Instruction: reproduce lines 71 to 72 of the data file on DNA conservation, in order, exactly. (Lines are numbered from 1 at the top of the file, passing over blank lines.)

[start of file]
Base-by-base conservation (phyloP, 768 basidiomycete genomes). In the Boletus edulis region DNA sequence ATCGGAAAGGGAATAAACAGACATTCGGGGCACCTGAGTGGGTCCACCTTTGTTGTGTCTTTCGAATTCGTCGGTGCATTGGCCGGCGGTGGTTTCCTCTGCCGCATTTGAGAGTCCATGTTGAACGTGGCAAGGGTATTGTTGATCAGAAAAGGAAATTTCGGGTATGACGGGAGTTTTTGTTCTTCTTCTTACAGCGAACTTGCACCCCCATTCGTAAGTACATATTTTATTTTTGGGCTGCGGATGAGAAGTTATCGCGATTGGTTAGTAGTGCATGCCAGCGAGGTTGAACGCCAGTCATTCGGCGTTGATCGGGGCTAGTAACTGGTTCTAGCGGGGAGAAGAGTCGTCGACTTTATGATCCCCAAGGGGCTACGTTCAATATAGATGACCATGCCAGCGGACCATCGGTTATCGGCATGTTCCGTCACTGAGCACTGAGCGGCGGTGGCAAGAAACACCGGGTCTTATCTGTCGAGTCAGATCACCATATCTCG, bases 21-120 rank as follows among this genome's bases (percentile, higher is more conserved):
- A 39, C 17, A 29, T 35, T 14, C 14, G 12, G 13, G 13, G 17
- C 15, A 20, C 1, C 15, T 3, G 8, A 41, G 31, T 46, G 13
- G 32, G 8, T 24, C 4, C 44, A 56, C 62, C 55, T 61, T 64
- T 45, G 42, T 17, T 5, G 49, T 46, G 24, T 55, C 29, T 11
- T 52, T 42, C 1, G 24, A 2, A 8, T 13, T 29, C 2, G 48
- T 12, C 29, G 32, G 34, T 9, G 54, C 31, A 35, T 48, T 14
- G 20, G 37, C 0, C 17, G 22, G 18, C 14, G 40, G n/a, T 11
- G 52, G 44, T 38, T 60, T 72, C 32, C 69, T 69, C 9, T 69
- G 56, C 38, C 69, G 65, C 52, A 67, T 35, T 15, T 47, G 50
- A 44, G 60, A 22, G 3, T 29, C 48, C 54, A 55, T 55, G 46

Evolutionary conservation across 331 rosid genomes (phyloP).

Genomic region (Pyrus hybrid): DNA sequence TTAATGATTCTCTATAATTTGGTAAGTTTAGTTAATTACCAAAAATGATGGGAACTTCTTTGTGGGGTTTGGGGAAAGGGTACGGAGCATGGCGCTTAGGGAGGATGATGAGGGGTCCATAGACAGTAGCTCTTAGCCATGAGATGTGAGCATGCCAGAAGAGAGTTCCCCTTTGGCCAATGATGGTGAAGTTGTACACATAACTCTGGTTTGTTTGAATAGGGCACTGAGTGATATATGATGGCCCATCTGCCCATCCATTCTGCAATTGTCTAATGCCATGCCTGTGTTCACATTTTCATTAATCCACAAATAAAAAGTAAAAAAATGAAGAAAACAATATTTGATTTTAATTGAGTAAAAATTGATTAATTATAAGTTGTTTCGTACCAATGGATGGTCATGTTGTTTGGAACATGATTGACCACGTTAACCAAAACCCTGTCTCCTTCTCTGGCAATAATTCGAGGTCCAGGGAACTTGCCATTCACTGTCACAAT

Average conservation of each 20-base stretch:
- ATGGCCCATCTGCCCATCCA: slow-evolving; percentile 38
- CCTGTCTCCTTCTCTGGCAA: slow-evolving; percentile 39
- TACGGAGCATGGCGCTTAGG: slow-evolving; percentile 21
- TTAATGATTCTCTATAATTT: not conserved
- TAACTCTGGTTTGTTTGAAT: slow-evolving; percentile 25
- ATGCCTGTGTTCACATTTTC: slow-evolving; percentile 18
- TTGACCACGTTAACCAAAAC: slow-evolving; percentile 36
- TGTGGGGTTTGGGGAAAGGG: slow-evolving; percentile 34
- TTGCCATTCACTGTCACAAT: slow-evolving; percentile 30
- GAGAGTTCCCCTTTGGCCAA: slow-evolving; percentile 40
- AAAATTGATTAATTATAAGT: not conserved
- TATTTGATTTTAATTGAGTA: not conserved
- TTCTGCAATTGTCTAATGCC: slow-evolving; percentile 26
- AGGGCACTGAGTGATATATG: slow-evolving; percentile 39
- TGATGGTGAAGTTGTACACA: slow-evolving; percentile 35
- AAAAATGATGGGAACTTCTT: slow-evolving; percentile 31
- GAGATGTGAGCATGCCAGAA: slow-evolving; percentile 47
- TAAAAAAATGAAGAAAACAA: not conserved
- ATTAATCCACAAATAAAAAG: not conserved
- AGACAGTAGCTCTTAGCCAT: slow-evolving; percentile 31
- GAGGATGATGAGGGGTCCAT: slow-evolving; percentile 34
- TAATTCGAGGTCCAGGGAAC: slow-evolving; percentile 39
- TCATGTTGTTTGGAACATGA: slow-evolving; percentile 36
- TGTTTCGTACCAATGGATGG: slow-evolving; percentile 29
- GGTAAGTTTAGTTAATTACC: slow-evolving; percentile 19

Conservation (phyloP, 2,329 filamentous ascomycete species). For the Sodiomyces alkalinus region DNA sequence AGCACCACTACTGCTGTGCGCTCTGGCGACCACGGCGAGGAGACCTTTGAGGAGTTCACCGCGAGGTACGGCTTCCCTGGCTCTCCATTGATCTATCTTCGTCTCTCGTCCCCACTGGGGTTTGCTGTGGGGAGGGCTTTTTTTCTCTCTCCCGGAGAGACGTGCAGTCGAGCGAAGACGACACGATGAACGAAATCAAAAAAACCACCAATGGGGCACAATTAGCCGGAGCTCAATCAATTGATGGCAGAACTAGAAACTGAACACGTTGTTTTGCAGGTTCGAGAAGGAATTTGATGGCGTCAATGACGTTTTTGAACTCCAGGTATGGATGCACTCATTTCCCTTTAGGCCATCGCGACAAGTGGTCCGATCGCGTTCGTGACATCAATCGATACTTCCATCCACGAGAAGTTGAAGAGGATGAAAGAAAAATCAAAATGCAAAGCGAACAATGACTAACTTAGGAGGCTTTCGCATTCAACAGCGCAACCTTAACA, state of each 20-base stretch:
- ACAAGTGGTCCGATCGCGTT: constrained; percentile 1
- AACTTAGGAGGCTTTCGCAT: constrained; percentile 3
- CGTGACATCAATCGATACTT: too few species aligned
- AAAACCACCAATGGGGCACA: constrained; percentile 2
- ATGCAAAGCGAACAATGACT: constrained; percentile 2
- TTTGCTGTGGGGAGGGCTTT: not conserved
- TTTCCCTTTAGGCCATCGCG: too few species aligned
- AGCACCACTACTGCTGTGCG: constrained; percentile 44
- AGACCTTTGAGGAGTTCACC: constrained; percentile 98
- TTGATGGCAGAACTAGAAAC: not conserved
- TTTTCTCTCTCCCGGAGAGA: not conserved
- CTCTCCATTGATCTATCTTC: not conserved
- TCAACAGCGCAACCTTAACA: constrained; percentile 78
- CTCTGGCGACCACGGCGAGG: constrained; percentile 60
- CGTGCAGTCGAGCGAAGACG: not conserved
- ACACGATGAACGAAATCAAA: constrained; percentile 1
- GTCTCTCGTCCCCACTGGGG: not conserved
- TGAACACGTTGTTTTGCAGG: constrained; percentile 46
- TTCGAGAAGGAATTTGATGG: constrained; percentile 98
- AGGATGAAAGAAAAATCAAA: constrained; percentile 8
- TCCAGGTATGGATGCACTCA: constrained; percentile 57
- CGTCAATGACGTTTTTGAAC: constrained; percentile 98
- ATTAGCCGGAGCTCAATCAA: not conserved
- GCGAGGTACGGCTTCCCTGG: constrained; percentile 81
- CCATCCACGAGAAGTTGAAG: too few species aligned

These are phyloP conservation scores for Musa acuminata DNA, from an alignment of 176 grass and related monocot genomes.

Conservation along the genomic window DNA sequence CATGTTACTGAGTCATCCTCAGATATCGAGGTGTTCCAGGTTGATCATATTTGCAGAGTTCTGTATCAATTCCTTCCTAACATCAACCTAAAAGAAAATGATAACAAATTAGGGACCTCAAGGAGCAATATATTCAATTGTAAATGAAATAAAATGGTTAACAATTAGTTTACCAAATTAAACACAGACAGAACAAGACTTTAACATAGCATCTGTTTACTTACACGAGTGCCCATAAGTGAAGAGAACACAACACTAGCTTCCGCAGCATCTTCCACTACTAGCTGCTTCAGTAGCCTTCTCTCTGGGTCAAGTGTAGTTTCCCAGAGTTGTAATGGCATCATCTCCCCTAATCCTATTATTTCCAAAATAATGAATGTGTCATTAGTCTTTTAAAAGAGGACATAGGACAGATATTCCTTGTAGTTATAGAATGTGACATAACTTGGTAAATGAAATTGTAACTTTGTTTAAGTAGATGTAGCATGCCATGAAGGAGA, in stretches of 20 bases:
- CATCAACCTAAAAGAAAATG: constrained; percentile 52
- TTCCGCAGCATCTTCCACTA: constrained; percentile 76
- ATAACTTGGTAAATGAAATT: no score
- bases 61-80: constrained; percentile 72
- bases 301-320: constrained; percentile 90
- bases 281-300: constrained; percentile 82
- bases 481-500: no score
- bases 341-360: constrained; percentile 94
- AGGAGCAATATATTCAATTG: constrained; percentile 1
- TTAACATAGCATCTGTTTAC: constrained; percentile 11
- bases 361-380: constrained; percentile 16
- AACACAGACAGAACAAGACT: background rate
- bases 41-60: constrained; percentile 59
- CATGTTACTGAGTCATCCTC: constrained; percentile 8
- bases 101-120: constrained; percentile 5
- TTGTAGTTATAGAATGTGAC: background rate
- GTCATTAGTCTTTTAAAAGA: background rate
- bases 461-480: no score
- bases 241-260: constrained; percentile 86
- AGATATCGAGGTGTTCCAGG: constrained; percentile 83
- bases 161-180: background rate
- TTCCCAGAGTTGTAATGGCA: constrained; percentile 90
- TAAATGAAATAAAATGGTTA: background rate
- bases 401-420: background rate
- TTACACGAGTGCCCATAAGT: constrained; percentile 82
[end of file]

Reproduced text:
- bases 61-80: constrained; percentile 72
- bases 301-320: constrained; percentile 90